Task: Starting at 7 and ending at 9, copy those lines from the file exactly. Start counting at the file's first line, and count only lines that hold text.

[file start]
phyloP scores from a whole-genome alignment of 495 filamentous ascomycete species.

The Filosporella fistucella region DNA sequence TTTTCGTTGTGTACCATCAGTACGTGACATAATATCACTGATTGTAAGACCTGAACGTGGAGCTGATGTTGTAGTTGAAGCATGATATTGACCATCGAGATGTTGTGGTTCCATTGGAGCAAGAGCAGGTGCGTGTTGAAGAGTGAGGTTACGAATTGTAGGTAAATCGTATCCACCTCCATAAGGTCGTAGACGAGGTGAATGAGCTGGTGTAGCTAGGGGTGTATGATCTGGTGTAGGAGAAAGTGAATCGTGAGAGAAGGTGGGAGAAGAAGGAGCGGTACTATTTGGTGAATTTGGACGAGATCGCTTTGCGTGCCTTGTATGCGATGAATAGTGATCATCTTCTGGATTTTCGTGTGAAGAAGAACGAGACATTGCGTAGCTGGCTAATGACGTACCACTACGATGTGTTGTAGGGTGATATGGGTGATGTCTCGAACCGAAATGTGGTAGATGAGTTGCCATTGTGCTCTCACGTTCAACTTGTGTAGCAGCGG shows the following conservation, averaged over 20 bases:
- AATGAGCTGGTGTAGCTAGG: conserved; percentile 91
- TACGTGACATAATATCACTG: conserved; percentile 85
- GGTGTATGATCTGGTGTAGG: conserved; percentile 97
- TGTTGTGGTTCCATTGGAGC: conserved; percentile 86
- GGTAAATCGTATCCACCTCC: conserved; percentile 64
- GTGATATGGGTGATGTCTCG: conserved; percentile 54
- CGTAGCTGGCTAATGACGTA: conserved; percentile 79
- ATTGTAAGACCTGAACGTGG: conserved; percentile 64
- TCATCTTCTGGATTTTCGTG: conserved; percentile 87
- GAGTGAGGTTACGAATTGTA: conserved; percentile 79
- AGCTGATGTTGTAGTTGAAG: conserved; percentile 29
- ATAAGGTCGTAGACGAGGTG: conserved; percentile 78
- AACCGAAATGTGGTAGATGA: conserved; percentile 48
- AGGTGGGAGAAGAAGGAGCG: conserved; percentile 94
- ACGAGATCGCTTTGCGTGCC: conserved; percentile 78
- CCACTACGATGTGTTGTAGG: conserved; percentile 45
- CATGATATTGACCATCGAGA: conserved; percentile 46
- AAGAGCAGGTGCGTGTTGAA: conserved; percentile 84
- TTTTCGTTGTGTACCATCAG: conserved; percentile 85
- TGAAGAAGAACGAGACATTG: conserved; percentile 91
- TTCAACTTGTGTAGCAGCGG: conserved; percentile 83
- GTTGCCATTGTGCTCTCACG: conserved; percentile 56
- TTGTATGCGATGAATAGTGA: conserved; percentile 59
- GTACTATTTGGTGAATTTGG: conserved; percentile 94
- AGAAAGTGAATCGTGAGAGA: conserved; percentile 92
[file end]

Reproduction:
- GGTAAATCGTATCCACCTCC: conserved; percentile 64
- GTGATATGGGTGATGTCTCG: conserved; percentile 54
- CGTAGCTGGCTAATGACGTA: conserved; percentile 79